|Aspen Rug Hooking Company|
The Art of Living
Folk Art Mariner's Compass Hooked Rug, late 19th century, decorated with three stylized compasses on a blue background within a scalloped border, lg. 52, wd. 25 in.
Large Cats Hooked Rug, America, late 19th century, the border of multicolored stripes surrounds a field with central recumbent cat and four seated cats, 42 x 62 in., (losses), mounted to a stretcher.
Hooked Rug with a Two-story House with an Albumen Photograph of the House, late 19th century, the house with gray roof, and vines on the front, the photograph showing the house from a different angle with white picket fence, in a carved Victorian frame, rug ht. 22, wd. 29 1/2 in.
Imagine giving an antique reproduction rug to someone special, and maybe, just maybe, it is a replica of this stunning design that was hooked in the late 1800's. I will be adding this pattern to my shop this weekend.
Large Pictorial Hooked Rug with Swan, late 19th century, mounted, ht. 32 1/2, wd. 45 1/2 in.
1851 Pennsylvania hooked rug depicting a simple and charming Fraktur motif. I will be reproducing this antique pattern for you and make it available in my shop this weekend.
Floral Hooked Rug, Pennsylvania, c. 1851, red and white flowers with a pair of blue and white birds against a blue background within a white border, dated "1851" below the birds, lg. 33, wd. 17 1/4 in.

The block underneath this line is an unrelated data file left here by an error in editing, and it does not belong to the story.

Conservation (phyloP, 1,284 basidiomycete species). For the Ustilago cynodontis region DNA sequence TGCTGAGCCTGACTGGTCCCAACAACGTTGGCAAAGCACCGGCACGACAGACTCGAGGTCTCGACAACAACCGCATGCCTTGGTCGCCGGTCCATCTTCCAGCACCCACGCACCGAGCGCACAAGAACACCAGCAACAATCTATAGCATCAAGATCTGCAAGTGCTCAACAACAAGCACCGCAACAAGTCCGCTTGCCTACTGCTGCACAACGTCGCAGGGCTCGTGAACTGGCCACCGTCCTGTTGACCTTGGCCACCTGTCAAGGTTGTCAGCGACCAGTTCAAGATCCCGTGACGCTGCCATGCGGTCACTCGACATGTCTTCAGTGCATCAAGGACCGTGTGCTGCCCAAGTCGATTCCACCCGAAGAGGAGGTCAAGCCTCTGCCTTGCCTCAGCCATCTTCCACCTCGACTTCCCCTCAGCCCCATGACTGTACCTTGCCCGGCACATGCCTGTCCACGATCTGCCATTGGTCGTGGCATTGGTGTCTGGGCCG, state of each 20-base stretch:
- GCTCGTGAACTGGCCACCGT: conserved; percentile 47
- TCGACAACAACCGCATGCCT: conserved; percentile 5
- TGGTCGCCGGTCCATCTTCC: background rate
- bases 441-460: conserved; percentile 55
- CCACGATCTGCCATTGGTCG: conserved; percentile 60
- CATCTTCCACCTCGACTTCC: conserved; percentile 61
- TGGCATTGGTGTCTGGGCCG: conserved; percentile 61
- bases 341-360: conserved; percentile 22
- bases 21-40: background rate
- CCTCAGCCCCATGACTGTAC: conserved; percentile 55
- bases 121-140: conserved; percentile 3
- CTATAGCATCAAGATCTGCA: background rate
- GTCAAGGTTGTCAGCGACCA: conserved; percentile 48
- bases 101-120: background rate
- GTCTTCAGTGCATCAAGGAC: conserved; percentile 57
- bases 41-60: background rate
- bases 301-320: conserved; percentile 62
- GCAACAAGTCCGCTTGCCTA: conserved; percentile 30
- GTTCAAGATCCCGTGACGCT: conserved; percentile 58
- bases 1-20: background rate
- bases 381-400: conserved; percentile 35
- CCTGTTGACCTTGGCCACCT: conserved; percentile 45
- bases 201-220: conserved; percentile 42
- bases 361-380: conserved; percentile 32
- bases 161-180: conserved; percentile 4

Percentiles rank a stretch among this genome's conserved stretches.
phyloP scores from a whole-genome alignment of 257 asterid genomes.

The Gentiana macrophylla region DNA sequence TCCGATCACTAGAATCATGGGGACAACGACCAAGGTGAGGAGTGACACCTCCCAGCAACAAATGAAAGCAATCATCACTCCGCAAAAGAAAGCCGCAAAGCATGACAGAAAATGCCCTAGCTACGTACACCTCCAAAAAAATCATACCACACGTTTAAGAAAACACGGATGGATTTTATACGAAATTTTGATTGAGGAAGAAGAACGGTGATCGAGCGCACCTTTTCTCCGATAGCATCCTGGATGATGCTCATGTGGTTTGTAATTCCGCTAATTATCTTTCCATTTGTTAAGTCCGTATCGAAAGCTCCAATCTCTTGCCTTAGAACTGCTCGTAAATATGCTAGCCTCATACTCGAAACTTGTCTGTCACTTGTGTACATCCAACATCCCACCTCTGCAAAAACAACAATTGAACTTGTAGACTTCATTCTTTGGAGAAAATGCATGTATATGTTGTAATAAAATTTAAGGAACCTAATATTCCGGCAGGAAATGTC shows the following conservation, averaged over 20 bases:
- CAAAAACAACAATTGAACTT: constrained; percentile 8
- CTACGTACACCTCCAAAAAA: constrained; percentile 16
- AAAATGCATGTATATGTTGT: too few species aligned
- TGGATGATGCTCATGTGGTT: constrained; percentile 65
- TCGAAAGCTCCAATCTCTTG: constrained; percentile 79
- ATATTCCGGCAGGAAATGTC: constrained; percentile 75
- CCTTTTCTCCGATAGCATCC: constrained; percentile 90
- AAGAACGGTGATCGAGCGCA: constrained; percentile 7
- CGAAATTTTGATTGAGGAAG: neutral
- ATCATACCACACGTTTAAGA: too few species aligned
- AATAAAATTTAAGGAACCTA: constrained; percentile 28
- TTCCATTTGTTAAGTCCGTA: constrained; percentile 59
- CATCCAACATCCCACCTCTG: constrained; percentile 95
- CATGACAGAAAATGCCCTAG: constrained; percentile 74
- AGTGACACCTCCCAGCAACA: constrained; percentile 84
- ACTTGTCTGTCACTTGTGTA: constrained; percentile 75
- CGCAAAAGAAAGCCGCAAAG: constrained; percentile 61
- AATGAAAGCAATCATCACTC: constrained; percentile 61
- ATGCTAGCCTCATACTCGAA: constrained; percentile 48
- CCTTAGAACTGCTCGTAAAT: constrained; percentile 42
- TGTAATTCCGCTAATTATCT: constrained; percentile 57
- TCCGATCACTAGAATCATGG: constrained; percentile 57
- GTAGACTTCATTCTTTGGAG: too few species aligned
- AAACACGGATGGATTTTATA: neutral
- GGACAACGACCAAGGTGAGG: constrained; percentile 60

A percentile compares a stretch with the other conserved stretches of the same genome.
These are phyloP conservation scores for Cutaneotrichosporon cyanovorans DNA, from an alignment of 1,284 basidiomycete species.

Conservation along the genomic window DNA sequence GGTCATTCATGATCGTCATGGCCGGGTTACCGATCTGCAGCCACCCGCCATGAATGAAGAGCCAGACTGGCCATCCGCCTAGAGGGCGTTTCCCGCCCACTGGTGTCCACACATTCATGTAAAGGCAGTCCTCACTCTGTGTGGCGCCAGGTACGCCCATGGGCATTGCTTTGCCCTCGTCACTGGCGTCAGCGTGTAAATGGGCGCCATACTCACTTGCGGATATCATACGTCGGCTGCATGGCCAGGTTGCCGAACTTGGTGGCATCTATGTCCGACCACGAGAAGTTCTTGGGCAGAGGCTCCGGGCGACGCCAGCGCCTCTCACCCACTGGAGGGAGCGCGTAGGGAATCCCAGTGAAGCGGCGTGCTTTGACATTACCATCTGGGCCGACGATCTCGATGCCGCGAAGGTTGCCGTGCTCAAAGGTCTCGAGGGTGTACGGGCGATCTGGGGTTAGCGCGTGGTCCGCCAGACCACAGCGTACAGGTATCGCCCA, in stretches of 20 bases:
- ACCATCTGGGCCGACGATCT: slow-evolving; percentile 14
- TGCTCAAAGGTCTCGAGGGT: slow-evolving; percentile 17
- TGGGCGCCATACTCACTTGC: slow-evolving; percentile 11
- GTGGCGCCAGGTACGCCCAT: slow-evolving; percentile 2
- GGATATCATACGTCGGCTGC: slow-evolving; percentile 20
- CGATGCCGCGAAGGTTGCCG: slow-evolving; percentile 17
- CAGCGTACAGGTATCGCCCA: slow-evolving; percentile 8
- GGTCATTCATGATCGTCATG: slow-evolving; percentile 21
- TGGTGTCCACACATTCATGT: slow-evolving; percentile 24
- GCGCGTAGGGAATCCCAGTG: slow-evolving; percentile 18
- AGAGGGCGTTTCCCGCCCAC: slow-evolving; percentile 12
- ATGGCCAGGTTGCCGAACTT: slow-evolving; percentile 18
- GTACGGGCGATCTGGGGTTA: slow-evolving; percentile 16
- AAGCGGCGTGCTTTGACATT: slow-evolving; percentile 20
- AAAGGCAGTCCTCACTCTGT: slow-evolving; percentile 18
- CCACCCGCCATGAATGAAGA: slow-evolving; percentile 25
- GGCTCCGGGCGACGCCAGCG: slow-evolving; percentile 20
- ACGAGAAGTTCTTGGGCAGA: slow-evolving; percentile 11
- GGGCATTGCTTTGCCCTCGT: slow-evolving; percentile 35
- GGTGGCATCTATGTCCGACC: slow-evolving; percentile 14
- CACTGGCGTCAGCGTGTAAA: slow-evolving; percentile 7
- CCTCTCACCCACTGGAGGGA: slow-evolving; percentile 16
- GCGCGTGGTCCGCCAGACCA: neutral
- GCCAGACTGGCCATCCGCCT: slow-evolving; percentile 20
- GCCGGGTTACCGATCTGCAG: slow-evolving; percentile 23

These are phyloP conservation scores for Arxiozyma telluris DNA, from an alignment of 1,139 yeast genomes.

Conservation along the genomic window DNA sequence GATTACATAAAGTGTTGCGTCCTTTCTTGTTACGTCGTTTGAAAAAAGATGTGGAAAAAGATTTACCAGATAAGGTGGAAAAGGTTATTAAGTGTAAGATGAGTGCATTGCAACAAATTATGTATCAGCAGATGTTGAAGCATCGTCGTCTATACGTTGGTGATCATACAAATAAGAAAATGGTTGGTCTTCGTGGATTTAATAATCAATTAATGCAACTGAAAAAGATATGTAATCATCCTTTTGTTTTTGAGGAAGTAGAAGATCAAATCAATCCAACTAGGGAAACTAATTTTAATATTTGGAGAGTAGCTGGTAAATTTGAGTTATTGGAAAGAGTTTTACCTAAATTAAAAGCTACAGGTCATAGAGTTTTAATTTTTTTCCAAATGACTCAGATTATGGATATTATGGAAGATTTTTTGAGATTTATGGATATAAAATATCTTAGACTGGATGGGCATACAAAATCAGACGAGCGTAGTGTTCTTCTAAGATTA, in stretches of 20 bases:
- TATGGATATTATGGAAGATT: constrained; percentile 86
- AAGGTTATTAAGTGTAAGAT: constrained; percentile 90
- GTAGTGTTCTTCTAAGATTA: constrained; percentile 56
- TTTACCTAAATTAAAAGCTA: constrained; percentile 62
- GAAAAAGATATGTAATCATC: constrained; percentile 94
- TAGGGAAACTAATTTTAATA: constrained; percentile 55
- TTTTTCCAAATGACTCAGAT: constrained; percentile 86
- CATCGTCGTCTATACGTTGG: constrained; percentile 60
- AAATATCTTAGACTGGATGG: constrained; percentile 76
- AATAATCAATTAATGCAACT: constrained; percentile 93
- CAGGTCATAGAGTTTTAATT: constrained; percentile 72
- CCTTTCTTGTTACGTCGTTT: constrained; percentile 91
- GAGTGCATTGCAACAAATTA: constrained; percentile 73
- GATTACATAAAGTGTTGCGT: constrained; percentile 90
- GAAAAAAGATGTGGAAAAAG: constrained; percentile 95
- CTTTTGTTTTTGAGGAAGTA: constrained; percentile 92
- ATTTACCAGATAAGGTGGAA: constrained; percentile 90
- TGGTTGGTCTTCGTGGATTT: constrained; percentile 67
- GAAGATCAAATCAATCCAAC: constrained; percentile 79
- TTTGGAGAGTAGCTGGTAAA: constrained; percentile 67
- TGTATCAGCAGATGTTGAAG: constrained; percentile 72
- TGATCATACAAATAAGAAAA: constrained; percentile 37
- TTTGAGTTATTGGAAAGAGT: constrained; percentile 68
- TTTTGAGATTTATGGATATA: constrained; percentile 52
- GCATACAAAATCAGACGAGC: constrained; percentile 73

A simple and humble rug from long ago. This folk art design is perfect for a beginner rug-hooker because of its uncomplicated motifs and overall simplistic design. Look for the antique reproduction pattern in my shop this weekend.
Floral Hooked Rug, America, late 19th century, red and blue roses against a tan field within a wreath of white leaves all on a blue background, mounted for hanging, ht. 30 1/2, wd. 48 1/2 in.
I posted this gorgeous antique Urns & Flowers rug on social media, and rug-hookers from everywhere liked it and commented on its beautiful folk art design and naive hooking style. I will carefully reproduce this beautiful design as a new pattern that will be available this weekend.
Hooked Rug with Urns of Flowers, America, 19th century, two opposing pots of flowers against a blue background and a striped border, ht. 24, wd. 37 1/2 in.
New pattern is here.
Hook this magnificent rug from 1852. I will be posting new patterns this weekend. Look for about 5 new designs all sourced from antique rugs.
Floral Hooked Rug, America, dated 1852, a central cornucopia sprouting large roses, the corners with strawberries, all against a light tan background with red sawtooth and red and white linear border, mounted, ht. 38 1/2, wd. 71 in.